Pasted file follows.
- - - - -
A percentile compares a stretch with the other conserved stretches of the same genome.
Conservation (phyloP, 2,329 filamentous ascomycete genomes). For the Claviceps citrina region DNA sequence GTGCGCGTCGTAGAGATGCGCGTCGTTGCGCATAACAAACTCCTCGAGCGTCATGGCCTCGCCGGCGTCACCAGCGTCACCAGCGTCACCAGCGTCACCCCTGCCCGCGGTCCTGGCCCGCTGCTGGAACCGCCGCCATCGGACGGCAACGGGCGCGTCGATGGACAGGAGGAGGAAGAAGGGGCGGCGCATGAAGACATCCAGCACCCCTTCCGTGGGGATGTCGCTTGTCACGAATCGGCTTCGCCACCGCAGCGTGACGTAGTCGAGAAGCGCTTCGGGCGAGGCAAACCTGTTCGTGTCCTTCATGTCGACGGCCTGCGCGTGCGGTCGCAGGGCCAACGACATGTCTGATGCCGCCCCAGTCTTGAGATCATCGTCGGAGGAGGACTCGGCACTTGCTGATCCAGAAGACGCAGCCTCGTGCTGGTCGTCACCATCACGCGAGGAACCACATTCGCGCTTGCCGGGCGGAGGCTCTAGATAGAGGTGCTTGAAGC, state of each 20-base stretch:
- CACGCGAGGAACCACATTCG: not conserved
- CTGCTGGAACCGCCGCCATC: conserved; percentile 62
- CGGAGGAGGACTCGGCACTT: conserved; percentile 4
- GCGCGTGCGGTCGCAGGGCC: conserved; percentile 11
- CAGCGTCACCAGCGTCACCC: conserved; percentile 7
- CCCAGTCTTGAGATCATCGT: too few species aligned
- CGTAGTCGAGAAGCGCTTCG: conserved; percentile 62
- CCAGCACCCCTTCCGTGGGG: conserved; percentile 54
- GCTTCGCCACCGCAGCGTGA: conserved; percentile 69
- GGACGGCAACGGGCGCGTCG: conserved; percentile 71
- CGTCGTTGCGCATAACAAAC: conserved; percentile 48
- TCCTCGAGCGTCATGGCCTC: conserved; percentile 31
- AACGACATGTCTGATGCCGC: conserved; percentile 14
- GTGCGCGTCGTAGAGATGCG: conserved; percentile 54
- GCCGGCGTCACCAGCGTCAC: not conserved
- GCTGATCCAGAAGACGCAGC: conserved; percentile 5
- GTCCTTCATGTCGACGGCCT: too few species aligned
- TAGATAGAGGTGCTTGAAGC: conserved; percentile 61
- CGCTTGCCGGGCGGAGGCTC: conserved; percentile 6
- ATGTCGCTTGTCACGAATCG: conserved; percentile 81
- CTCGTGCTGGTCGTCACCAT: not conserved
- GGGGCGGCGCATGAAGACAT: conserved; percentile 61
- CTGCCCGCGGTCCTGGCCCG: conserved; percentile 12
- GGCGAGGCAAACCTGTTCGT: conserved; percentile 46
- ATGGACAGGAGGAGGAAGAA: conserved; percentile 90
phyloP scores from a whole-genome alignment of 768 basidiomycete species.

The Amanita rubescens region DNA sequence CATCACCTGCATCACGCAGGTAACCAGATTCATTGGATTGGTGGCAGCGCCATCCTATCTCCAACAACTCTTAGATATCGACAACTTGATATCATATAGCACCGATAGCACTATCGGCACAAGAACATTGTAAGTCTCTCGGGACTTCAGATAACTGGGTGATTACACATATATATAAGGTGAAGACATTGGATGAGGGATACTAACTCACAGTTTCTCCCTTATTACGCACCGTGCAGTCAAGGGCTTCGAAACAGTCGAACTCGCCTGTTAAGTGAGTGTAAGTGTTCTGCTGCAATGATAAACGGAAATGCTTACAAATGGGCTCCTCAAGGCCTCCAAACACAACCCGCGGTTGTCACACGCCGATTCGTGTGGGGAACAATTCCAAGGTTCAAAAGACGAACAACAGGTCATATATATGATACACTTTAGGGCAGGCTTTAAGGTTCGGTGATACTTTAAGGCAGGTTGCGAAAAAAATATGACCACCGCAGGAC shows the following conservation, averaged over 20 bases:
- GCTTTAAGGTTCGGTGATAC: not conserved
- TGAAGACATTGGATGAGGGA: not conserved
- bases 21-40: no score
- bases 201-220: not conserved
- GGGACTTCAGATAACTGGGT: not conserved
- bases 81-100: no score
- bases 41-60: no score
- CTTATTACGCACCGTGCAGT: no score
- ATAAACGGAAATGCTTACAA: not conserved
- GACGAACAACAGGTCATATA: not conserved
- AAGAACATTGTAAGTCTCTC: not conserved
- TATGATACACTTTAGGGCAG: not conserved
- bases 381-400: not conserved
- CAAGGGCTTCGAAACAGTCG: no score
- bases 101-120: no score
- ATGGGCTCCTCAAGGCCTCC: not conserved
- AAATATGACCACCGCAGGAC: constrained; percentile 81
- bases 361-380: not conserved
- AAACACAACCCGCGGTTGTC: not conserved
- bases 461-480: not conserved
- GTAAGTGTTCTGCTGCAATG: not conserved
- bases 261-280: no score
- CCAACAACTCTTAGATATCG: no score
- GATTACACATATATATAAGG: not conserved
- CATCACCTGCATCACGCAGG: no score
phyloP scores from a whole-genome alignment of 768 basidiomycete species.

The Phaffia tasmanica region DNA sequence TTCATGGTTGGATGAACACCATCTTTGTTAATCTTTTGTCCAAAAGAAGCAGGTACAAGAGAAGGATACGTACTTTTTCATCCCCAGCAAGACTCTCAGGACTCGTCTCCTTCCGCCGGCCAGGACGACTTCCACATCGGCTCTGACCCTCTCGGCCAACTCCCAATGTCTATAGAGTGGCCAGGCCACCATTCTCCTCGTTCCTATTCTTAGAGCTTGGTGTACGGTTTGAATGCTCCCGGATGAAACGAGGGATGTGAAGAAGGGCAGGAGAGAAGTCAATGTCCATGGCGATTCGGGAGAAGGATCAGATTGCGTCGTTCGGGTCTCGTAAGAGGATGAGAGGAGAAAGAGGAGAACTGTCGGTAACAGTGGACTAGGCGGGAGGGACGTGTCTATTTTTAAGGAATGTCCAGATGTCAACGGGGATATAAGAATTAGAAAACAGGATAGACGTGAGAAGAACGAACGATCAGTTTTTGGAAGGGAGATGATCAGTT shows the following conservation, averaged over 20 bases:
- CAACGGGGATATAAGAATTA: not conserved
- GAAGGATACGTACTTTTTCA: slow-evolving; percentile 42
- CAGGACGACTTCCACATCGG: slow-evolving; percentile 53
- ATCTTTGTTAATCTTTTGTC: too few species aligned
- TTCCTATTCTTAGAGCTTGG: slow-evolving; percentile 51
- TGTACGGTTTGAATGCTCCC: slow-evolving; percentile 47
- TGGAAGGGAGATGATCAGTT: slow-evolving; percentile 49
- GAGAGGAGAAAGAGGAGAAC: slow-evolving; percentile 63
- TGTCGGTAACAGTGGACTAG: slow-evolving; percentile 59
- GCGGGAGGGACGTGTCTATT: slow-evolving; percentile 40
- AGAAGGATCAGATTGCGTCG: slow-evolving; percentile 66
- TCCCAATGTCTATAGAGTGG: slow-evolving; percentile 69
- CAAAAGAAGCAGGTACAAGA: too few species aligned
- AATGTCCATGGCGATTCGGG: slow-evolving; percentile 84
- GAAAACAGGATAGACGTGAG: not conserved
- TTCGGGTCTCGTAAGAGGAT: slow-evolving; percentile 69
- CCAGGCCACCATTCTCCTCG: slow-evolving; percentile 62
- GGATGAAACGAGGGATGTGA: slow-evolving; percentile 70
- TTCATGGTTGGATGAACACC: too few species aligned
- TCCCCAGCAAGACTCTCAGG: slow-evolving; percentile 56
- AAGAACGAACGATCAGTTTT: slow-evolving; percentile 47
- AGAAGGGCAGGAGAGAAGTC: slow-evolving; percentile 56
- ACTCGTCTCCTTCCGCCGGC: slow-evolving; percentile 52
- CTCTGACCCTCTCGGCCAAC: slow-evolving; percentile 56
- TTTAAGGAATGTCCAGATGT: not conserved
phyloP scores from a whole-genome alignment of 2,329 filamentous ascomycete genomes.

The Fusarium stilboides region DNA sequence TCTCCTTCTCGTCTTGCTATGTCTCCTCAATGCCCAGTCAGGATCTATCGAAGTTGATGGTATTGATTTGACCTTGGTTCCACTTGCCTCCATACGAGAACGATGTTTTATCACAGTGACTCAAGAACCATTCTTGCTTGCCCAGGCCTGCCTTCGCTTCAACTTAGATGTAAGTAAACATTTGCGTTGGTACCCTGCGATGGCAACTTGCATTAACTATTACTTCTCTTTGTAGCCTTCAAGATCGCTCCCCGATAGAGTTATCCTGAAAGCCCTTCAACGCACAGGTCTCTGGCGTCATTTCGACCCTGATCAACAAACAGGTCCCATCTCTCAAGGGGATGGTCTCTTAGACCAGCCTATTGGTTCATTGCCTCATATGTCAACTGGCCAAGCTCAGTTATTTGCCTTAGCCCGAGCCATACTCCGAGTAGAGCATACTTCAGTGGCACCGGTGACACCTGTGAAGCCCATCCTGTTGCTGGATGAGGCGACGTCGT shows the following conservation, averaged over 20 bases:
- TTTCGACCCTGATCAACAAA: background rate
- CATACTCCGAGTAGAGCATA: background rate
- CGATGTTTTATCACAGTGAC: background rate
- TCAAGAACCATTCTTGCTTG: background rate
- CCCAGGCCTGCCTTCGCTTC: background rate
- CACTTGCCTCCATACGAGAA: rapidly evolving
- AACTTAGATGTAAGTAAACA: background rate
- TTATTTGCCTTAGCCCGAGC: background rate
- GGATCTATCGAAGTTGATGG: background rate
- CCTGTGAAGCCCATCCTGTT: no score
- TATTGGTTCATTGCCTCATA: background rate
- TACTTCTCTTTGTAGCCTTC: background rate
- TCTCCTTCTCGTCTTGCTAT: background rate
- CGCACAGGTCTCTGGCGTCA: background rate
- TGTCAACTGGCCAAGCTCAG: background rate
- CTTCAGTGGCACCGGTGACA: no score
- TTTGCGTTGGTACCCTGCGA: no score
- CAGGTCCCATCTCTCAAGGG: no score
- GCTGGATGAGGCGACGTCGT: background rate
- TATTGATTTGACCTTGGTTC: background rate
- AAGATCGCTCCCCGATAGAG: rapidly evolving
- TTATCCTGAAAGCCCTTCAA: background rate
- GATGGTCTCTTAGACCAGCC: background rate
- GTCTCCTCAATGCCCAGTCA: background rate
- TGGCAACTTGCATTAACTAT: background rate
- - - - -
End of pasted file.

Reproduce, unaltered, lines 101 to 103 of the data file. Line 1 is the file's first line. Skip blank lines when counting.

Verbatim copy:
- CAGGTCCCATCTCTCAAGGG: no score
- GCTGGATGAGGCGACGTCGT: background rate
- TATTGATTTGACCTTGGTTC: background rate